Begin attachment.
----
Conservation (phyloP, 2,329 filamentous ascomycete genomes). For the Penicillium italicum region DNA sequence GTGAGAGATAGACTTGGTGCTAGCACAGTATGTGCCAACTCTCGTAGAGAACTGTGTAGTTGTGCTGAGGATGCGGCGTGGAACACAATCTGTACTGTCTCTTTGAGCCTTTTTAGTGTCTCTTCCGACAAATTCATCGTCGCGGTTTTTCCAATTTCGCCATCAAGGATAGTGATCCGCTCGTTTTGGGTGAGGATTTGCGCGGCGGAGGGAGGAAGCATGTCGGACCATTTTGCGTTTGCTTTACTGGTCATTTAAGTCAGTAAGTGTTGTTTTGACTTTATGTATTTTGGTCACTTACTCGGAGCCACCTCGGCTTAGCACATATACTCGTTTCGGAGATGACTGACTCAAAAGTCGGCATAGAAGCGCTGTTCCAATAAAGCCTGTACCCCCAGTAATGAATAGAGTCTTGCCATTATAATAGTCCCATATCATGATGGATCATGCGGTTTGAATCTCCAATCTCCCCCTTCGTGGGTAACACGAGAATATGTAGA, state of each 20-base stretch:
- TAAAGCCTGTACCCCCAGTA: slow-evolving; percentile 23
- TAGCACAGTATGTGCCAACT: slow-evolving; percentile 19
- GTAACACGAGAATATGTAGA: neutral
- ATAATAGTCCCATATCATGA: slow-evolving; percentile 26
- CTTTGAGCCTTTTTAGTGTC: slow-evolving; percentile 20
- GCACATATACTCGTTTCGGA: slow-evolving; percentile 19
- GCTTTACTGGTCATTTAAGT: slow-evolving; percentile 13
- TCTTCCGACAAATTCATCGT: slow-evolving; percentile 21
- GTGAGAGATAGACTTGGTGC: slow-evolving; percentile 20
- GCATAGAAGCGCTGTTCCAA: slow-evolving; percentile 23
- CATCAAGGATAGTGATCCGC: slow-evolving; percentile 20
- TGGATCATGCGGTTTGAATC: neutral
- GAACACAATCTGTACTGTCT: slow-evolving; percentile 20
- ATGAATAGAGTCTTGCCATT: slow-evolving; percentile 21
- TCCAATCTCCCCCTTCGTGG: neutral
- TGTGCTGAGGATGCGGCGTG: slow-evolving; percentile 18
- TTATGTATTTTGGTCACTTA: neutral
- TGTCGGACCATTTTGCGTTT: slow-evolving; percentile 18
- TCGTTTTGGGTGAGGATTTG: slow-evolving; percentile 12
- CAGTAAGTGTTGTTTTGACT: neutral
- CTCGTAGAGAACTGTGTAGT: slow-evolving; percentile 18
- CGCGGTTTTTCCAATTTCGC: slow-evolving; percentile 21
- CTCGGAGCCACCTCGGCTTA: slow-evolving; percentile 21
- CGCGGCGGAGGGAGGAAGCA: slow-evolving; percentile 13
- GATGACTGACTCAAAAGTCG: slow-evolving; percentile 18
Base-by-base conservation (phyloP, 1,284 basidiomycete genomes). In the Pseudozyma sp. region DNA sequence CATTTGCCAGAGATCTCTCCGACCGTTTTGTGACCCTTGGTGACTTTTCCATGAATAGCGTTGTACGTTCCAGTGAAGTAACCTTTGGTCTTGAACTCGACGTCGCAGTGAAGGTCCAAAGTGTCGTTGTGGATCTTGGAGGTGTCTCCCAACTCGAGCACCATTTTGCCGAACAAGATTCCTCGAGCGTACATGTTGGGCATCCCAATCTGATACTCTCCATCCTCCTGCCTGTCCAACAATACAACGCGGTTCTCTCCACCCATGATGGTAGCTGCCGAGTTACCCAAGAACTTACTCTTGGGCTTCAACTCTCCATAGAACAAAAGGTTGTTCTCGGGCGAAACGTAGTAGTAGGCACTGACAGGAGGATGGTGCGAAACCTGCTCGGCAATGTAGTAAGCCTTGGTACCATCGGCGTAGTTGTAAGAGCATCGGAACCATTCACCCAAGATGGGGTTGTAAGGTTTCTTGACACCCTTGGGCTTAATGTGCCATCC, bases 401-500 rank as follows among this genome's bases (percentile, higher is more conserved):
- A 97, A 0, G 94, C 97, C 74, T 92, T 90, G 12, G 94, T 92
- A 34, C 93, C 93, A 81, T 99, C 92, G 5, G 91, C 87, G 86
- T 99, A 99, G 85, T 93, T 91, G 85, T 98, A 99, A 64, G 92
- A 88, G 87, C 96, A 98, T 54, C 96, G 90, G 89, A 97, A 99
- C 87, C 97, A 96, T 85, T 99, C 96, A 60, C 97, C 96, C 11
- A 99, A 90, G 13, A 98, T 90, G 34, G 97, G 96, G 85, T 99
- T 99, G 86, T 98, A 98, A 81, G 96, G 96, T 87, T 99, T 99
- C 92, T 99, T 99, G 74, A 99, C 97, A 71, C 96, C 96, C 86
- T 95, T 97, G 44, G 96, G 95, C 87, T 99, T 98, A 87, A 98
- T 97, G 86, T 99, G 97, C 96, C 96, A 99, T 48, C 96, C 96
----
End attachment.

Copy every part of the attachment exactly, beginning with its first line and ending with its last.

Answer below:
Conservation (phyloP, 2,329 filamentous ascomycete genomes). For the Penicillium italicum region DNA sequence GTGAGAGATAGACTTGGTGCTAGCACAGTATGTGCCAACTCTCGTAGAGAACTGTGTAGTTGTGCTGAGGATGCGGCGTGGAACACAATCTGTACTGTCTCTTTGAGCCTTTTTAGTGTCTCTTCCGACAAATTCATCGTCGCGGTTTTTCCAATTTCGCCATCAAGGATAGTGATCCGCTCGTTTTGGGTGAGGATTTGCGCGGCGGAGGGAGGAAGCATGTCGGACCATTTTGCGTTTGCTTTACTGGTCATTTAAGTCAGTAAGTGTTGTTTTGACTTTATGTATTTTGGTCACTTACTCGGAGCCACCTCGGCTTAGCACATATACTCGTTTCGGAGATGACTGACTCAAAAGTCGGCATAGAAGCGCTGTTCCAATAAAGCCTGTACCCCCAGTAATGAATAGAGTCTTGCCATTATAATAGTCCCATATCATGATGGATCATGCGGTTTGAATCTCCAATCTCCCCCTTCGTGGGTAACACGAGAATATGTAGA, state of each 20-base stretch:
- TAAAGCCTGTACCCCCAGTA: slow-evolving; percentile 23
- TAGCACAGTATGTGCCAACT: slow-evolving; percentile 19
- GTAACACGAGAATATGTAGA: neutral
- ATAATAGTCCCATATCATGA: slow-evolving; percentile 26
- CTTTGAGCCTTTTTAGTGTC: slow-evolving; percentile 20
- GCACATATACTCGTTTCGGA: slow-evolving; percentile 19
- GCTTTACTGGTCATTTAAGT: slow-evolving; percentile 13
- TCTTCCGACAAATTCATCGT: slow-evolving; percentile 21
- GTGAGAGATAGACTTGGTGC: slow-evolving; percentile 20
- GCATAGAAGCGCTGTTCCAA: slow-evolving; percentile 23
- CATCAAGGATAGTGATCCGC: slow-evolving; percentile 20
- TGGATCATGCGGTTTGAATC: neutral
- GAACACAATCTGTACTGTCT: slow-evolving; percentile 20
- ATGAATAGAGTCTTGCCATT: slow-evolving; percentile 21
- TCCAATCTCCCCCTTCGTGG: neutral
- TGTGCTGAGGATGCGGCGTG: slow-evolving; percentile 18
- TTATGTATTTTGGTCACTTA: neutral
- TGTCGGACCATTTTGCGTTT: slow-evolving; percentile 18
- TCGTTTTGGGTGAGGATTTG: slow-evolving; percentile 12
- CAGTAAGTGTTGTTTTGACT: neutral
- CTCGTAGAGAACTGTGTAGT: slow-evolving; percentile 18
- CGCGGTTTTTCCAATTTCGC: slow-evolving; percentile 21
- CTCGGAGCCACCTCGGCTTA: slow-evolving; percentile 21
- CGCGGCGGAGGGAGGAAGCA: slow-evolving; percentile 13
- GATGACTGACTCAAAAGTCG: slow-evolving; percentile 18
Base-by-base conservation (phyloP, 1,284 basidiomycete genomes). In the Pseudozyma sp. region DNA sequence CATTTGCCAGAGATCTCTCCGACCGTTTTGTGACCCTTGGTGACTTTTCCATGAATAGCGTTGTACGTTCCAGTGAAGTAACCTTTGGTCTTGAACTCGACGTCGCAGTGAAGGTCCAAAGTGTCGTTGTGGATCTTGGAGGTGTCTCCCAACTCGAGCACCATTTTGCCGAACAAGATTCCTCGAGCGTACATGTTGGGCATCCCAATCTGATACTCTCCATCCTCCTGCCTGTCCAACAATACAACGCGGTTCTCTCCACCCATGATGGTAGCTGCCGAGTTACCCAAGAACTTACTCTTGGGCTTCAACTCTCCATAGAACAAAAGGTTGTTCTCGGGCGAAACGTAGTAGTAGGCACTGACAGGAGGATGGTGCGAAACCTGCTCGGCAATGTAGTAAGCCTTGGTACCATCGGCGTAGTTGTAAGAGCATCGGAACCATTCACCCAAGATGGGGTTGTAAGGTTTCTTGACACCCTTGGGCTTAATGTGCCATCC, bases 401-500 rank as follows among this genome's bases (percentile, higher is more conserved):
- A 97, A 0, G 94, C 97, C 74, T 92, T 90, G 12, G 94, T 92
- A 34, C 93, C 93, A 81, T 99, C 92, G 5, G 91, C 87, G 86
- T 99, A 99, G 85, T 93, T 91, G 85, T 98, A 99, A 64, G 92
- A 88, G 87, C 96, A 98, T 54, C 96, G 90, G 89, A 97, A 99
- C 87, C 97, A 96, T 85, T 99, C 96, A 60, C 97, C 96, C 11
- A 99, A 90, G 13, A 98, T 90, G 34, G 97, G 96, G 85, T 99
- T 99, G 86, T 98, A 98, A 81, G 96, G 96, T 87, T 99, T 99
- C 92, T 99, T 99, G 74, A 99, C 97, A 71, C 96, C 96, C 86
- T 95, T 97, G 44, G 96, G 95, C 87, T 99, T 98, A 87, A 98
- T 97, G 86, T 99, G 97, C 96, C 96, A 99, T 48, C 96, C 96